Saturday, November 12, 2011

Life of Walrus


Life of Sea | Walrus (Odobenus rosmarus) | The walrus is a large marine mammal with a discontinuous circumpolar flippered distribution in the Arctic and sub-Arctic seas of the northern hemisphere. The walrus is the only living species in the family and Odobenus genus Odobenidae. It is divided into three subspecies: the Atlantic Walrus (O. rosmarus rosmarus), who lives in the Atlantic, the Pacific walrus (O. rosmarus diver gens), who lives in the Pacific, and O. rosmarus laptevi, who lives in the Laptev Sea. Walruses are famous for their tusks and are the only pinnipeds (true seals, sea lions and fur seals) they have. The tusks can grow to 1 m in length, and males tend to have larger tusks than females. The tusks are used for keeping airways open holes in the ice, to control and helping the walruses get himself out of the water on an ice floe.

Scientific classification
Kingdom:     Animalia
Phylum:     Chordata
Class:     Mammalia
Infraclass:     Eutheria
Order:     Carnivora
Suborder:     Caniformia
Superfamily:     Pinnipedia
Family:     Odobenidae
Allen, 1880
Genus:     Odobenus
Brisson, 1762
Species:     O. rosmarus

The Walrus' body shape shares characteristics with both sea lions and true seals. As with sea lion, could turn her rear flippers and go on all fours, but the swimming technique is more like that of true seals, rely less on flippers and more sinuous whole body movements. Even if true seals, lack external ears. The most striking feature of the walrus's long tusks. Tusks are slightly longer and thicker in men who use them for fighting, dominance and the screen of the strongest males with the largest tusks typically dominate social groups. Tusks are also used to form and maintain holes in the ice and help the walrus to climb out of the water on ice.

Previously assumed that tusks were used to dig out prey from the sea floor, but analysis of wear patterns on the tusks indicate that they are dragged through the sediment, while the top of the muzzle is used for digging. While the teeth of the walrus is highly variable, they generally have relatively few teeth other than fangs. Surrounding the tusks is a broad mat of stiff bristles ('mystacial vibrissae'), so the walrus a characteristic whiskered appearance.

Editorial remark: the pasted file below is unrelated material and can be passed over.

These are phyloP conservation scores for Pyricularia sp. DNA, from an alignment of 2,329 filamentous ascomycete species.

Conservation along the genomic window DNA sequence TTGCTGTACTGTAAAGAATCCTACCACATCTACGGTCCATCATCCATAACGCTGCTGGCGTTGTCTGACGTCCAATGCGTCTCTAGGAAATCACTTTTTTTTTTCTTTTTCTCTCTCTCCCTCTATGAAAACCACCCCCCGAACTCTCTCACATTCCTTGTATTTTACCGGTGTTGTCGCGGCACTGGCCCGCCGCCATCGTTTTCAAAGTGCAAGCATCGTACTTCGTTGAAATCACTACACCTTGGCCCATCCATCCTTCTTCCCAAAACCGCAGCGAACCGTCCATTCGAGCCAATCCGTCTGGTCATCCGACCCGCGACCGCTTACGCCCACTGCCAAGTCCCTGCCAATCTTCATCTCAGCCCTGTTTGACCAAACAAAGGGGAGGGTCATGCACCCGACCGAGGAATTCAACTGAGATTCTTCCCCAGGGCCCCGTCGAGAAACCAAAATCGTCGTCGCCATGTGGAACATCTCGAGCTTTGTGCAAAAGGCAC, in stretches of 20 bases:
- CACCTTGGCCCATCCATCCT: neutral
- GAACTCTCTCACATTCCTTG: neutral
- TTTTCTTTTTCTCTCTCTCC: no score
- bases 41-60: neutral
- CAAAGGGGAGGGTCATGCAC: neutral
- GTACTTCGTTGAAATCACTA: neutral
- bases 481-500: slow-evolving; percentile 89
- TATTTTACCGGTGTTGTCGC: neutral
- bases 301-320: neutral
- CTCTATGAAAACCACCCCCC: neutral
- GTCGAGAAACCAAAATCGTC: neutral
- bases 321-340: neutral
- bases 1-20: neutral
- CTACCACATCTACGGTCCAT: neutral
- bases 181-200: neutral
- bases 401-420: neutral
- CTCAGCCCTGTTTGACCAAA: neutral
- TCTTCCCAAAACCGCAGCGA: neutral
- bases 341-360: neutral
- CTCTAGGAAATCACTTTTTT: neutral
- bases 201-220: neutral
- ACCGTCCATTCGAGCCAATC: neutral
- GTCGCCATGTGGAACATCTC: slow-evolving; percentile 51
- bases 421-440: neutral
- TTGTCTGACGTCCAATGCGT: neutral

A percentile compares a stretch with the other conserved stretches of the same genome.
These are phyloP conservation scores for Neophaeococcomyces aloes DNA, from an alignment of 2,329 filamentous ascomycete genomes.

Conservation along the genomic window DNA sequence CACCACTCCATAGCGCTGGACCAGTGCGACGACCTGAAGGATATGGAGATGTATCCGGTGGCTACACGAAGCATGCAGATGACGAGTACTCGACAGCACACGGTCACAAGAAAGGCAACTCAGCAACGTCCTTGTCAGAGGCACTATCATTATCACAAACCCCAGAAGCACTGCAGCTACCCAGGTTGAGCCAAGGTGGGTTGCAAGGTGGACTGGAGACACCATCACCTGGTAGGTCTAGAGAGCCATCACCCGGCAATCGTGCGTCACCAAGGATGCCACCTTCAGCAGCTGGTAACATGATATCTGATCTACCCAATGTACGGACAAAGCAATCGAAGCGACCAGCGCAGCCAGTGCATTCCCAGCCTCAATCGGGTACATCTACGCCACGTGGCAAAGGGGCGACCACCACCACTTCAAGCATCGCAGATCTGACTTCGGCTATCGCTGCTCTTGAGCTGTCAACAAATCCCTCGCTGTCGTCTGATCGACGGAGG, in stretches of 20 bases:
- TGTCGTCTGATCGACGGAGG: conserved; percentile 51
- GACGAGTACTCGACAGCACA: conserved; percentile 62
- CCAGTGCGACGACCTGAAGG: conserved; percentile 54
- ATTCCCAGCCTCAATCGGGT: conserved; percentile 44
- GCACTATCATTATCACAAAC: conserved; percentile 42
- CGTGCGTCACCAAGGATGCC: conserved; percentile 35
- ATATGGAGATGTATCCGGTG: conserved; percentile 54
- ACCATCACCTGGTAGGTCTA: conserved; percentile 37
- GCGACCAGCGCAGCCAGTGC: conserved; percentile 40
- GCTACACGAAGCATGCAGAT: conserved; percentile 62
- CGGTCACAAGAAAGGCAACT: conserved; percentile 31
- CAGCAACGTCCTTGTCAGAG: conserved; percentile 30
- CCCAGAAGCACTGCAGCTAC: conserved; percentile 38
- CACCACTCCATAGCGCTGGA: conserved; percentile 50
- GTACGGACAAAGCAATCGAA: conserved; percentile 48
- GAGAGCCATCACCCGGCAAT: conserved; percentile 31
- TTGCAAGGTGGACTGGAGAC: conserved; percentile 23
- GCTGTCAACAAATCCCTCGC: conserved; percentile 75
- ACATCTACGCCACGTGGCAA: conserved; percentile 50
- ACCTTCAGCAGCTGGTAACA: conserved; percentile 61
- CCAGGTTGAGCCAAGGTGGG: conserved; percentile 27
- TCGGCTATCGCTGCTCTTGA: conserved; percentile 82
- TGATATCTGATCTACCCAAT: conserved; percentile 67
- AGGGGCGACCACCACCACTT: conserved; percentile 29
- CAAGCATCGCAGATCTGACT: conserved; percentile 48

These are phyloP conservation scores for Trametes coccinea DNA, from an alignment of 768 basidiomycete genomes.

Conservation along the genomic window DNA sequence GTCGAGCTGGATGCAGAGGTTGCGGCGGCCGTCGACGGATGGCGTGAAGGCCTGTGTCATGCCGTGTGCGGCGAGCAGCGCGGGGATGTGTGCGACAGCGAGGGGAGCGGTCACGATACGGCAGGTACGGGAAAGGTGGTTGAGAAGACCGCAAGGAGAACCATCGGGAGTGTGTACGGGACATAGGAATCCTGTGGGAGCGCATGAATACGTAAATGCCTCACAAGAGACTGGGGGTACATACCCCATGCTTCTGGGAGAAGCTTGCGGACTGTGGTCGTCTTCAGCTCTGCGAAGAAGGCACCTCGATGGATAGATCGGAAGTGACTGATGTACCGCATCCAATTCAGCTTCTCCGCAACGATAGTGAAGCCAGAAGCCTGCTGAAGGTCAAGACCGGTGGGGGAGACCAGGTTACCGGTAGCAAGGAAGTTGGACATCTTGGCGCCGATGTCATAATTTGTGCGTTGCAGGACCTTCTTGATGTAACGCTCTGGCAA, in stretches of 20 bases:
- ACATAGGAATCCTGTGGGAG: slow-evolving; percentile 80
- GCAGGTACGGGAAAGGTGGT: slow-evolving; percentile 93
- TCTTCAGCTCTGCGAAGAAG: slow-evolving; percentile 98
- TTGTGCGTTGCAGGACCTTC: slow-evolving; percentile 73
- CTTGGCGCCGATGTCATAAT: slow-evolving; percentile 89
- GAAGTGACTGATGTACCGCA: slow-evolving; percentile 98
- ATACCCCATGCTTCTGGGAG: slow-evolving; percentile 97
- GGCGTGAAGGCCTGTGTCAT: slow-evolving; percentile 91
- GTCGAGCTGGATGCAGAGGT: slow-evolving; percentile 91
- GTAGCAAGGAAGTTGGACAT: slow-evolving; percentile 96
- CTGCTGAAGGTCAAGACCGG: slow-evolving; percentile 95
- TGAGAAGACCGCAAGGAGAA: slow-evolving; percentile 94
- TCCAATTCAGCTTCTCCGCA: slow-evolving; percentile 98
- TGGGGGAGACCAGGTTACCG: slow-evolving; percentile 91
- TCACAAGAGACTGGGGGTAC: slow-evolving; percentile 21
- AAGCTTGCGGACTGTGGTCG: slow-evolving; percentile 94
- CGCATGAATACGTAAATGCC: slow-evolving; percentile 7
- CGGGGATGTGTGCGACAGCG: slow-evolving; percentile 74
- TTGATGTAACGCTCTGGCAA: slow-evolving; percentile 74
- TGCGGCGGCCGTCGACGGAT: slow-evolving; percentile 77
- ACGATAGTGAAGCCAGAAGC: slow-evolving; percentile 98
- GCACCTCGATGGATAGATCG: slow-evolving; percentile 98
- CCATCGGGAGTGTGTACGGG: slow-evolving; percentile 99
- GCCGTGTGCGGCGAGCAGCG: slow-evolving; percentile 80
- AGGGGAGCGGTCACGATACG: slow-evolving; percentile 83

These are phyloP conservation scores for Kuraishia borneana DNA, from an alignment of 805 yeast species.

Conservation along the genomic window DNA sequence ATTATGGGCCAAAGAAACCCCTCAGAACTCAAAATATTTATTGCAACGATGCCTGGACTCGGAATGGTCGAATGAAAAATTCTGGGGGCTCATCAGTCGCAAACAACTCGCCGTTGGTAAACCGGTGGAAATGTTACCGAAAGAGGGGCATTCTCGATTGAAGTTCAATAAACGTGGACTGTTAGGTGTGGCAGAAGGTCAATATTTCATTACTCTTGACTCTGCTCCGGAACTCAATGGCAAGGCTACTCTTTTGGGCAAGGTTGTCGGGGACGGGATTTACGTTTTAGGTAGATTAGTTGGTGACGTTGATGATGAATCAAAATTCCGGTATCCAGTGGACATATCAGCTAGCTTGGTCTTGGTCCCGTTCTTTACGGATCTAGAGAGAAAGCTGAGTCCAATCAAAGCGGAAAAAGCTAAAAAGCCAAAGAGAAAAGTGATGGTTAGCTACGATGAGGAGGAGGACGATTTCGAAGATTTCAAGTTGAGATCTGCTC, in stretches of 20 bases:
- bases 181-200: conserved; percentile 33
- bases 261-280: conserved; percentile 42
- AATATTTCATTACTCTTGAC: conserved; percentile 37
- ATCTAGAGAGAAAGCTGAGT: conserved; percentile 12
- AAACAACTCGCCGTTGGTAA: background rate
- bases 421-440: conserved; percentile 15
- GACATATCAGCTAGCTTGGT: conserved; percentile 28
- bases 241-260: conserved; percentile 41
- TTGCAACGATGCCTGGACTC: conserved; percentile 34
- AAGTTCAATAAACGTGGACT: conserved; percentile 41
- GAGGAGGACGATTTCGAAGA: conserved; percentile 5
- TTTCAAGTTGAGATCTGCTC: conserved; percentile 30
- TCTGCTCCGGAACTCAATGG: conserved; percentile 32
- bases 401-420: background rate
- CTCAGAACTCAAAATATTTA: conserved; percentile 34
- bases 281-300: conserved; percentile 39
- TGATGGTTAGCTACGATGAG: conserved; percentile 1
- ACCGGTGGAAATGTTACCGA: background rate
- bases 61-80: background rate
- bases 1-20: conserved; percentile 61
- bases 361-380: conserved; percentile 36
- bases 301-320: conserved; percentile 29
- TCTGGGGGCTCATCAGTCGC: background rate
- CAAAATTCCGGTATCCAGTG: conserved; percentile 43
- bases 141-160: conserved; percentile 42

Apart from the vibrissae, the walrus is sparsely covered with fur and appears bald. His skin is very wrinkled and thick, up to 10 cm (3.9 in) around the neck and shoulders of men. Young walruses are deep brown and grow paler and more cinnamon colored as they age. Old men, in particular, are almost pink. Because the skin blood vessels constrict in cold water, the walrus appears almost white while swimming. The Walrus has an air pocket under his throat that acts as a flotation bubble and allows you to bob vertically in the water and sleep. The males possess a large baculum (penis bone), the largest land mammal of all, both in absolute terms and relative to body size.

Walruses prefer shallow shelf regions, foraging mainly on the seabed, often sea ice platforms. They are not very deep divers compared to other pinnipeds. They can stay underwater as long as half hour. The walrus has a diverse and opportunistic diet, eating more than 60 genera of marine organisms, including shrimps, crabs, tube worms, soft corals, tunicates, sea cucumbers, various mollusks, and even other parts of its large size pinnipeds.Due and the tusks, the walrus has only two natural enemies: the orca and the polar bear. The walrus is not comprise a significant part of the diet of both predators are. Both the orca and the polar bear are also most likely to prey on walrus calves.

Walrus plays an important role in religion and folklore of many Arctic peoples. Skin and bones are used in some ceremonies and the animal often seems legends. Because of its striking appearance, large bulk and instantly recognizable whiskers and tusks, the walrus also appears in the popular culture of the peoples with little direct experience with the animal, especially in English literature.

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